Press Room PRESS RELEASES
$129 Million in Recovery Funds Now Available for Hawaii to Save Jobs and Drive Education Reform
Application for Part 1 of Hawaii's State Stabilization Funds Approved Today
Archived Information


FOR RELEASE:
July 1, 2009
Contact: Sandra Abrevaya
(202) 401-1576
sandra.abrevaya@ed.gov

U. S. Secretary of Education Arne Duncan today announced that $129 million is now available for Hawaii under the American Recovery and Reinvestment Act (ARRA) of 2009. This funding will lay the foundation for a generation of education reform and help save hundreds of thousands of teaching jobs at risk of state and local budget cuts. Hawaii will be eligible to apply for another $63 million this fall. Today's funding is being made available per Hawaii's successful completion of Part 1 of the State Stabilization Application, which was made available on April 1st.

"The $129 million Hawaii will receive today is part of the single largest boost in education funding in recent history," said Duncan. "The President's leadership and support from Congress have made this historic investment possible. Hawaii can now utilize these funds to save jobs and lay the groundwork for a generation of education reform."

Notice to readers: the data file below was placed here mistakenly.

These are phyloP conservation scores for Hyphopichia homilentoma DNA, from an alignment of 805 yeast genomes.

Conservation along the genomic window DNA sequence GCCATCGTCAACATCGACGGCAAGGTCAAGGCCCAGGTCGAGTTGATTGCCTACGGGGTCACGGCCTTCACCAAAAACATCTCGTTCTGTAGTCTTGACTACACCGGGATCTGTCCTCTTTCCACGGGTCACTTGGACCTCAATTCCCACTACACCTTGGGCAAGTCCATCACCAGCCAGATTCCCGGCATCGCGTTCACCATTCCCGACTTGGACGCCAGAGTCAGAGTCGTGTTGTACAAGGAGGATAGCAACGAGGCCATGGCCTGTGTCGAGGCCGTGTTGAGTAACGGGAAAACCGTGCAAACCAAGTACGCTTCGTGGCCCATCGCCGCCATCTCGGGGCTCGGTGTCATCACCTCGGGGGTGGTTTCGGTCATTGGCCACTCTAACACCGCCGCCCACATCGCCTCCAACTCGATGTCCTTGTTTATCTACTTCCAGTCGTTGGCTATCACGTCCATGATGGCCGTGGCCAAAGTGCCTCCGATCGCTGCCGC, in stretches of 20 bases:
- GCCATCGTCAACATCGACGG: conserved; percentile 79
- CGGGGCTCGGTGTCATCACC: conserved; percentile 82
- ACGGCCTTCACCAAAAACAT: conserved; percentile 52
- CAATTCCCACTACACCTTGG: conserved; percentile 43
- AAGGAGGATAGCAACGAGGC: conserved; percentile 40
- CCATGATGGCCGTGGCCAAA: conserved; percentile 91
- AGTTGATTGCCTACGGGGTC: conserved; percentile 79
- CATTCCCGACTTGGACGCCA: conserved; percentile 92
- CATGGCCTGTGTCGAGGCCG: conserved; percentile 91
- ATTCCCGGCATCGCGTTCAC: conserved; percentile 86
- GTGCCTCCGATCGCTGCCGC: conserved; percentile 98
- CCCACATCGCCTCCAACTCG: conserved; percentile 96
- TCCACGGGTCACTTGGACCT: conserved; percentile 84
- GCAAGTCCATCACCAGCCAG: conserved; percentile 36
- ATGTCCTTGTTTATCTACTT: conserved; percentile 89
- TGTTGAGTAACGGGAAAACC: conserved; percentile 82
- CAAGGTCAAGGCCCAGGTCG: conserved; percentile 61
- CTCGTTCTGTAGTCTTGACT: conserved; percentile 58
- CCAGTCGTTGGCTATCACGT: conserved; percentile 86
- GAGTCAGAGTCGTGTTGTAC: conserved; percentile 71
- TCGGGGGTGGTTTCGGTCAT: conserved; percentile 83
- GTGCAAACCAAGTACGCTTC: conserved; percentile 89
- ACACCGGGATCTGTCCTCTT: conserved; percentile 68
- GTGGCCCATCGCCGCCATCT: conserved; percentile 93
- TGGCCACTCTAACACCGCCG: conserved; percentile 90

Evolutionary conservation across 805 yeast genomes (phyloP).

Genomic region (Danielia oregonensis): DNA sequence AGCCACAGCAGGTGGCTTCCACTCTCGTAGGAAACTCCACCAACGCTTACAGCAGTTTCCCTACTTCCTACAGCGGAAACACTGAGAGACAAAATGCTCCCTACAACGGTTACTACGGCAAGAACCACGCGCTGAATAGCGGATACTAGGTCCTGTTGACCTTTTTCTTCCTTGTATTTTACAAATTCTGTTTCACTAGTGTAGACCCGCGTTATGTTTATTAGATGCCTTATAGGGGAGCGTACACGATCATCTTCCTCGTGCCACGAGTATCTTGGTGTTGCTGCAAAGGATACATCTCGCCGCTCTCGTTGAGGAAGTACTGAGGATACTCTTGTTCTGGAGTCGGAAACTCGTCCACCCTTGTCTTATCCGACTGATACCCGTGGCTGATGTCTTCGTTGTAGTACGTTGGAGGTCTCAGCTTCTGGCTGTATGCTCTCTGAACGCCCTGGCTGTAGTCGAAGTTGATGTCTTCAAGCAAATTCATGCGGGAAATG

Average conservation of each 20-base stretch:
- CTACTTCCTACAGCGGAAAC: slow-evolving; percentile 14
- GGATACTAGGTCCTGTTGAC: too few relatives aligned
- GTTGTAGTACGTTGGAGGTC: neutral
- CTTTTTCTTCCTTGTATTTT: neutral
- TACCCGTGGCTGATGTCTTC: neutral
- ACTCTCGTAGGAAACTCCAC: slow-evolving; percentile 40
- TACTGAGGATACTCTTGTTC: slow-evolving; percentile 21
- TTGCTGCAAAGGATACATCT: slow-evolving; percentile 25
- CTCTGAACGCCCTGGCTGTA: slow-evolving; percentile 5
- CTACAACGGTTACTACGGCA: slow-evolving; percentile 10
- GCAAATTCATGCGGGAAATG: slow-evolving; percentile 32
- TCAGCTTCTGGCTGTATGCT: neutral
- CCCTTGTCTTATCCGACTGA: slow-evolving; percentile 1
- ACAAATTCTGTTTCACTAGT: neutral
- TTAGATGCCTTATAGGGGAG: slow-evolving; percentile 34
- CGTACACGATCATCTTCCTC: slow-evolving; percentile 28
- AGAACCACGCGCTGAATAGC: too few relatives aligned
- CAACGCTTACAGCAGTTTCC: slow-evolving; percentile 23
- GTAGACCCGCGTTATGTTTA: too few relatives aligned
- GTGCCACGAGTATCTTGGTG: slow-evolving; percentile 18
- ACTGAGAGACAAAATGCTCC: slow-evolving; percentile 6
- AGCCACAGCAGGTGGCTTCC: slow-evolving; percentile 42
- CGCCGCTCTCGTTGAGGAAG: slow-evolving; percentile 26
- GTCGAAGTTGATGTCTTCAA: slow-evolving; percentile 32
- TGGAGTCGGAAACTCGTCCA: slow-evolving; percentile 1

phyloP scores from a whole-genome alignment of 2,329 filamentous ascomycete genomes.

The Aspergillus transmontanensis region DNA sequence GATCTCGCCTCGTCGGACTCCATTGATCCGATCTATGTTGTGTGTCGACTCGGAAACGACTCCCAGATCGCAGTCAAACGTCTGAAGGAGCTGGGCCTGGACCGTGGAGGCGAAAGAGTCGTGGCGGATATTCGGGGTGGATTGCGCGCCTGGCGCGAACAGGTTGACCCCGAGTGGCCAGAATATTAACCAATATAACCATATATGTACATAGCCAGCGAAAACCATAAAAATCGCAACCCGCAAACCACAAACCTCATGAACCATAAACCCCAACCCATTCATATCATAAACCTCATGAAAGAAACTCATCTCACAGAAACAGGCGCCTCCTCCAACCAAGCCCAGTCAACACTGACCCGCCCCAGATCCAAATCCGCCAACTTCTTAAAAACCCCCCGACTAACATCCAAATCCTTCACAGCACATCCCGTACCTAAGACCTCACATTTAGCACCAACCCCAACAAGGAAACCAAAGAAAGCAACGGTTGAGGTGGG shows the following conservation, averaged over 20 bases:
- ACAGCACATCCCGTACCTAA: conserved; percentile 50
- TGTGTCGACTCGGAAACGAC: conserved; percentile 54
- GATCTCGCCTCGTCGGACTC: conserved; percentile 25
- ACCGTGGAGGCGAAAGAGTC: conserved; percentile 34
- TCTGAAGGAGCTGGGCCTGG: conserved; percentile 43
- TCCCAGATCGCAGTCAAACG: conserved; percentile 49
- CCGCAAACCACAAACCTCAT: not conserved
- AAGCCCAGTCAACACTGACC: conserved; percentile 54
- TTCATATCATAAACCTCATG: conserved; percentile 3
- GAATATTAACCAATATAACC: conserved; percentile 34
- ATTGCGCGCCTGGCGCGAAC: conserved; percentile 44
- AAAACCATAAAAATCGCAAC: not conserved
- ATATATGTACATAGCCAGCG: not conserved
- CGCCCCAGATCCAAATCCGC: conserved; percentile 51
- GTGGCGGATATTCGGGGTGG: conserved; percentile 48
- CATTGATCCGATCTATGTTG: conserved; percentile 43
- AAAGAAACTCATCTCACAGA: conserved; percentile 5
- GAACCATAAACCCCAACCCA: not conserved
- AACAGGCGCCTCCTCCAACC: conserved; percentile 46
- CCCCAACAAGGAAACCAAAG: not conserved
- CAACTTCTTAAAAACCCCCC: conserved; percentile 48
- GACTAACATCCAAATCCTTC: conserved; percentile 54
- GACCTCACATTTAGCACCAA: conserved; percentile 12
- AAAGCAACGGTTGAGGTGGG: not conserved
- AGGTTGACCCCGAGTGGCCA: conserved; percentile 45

To date, Hawaii has received $40 million in education stimulus funds—representing a combination of funding for Title I, IDEA, Vocational Rehabilitation Grants and Independent Living Grants. On April 1, Hawaii received $16.6 million in Title I funding and $21.6 million in IDEA funding. This represents 50 percent of the Title I and IDEA funding Hawaii is eligible for in total. On April 1, Hawaii also received more than $1 million in Vocational Rehab funds and $331,000 in Independent Living funds.

In order to receive today's funds, Hawaii provided assurances that it will collect, publish, analyze and act on basic information regarding the quality of classroom teachers, annual student improvements, college readiness, the effectiveness of state standards and assessments, progress on removing charter caps and interventions in turning around underperforming schools.

Hawaii is also required by the Department of Education to report the number of jobs saved through Recovery Act funding, the amount of state and local tax increases averted and how funds are used.

See Hawaii and other state applications for initial funding under the State Fiscal Stabilization Fund Program at http://www.ed.gov/programs/statestabilization/resources.html.

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Last Modified: 07/02/2009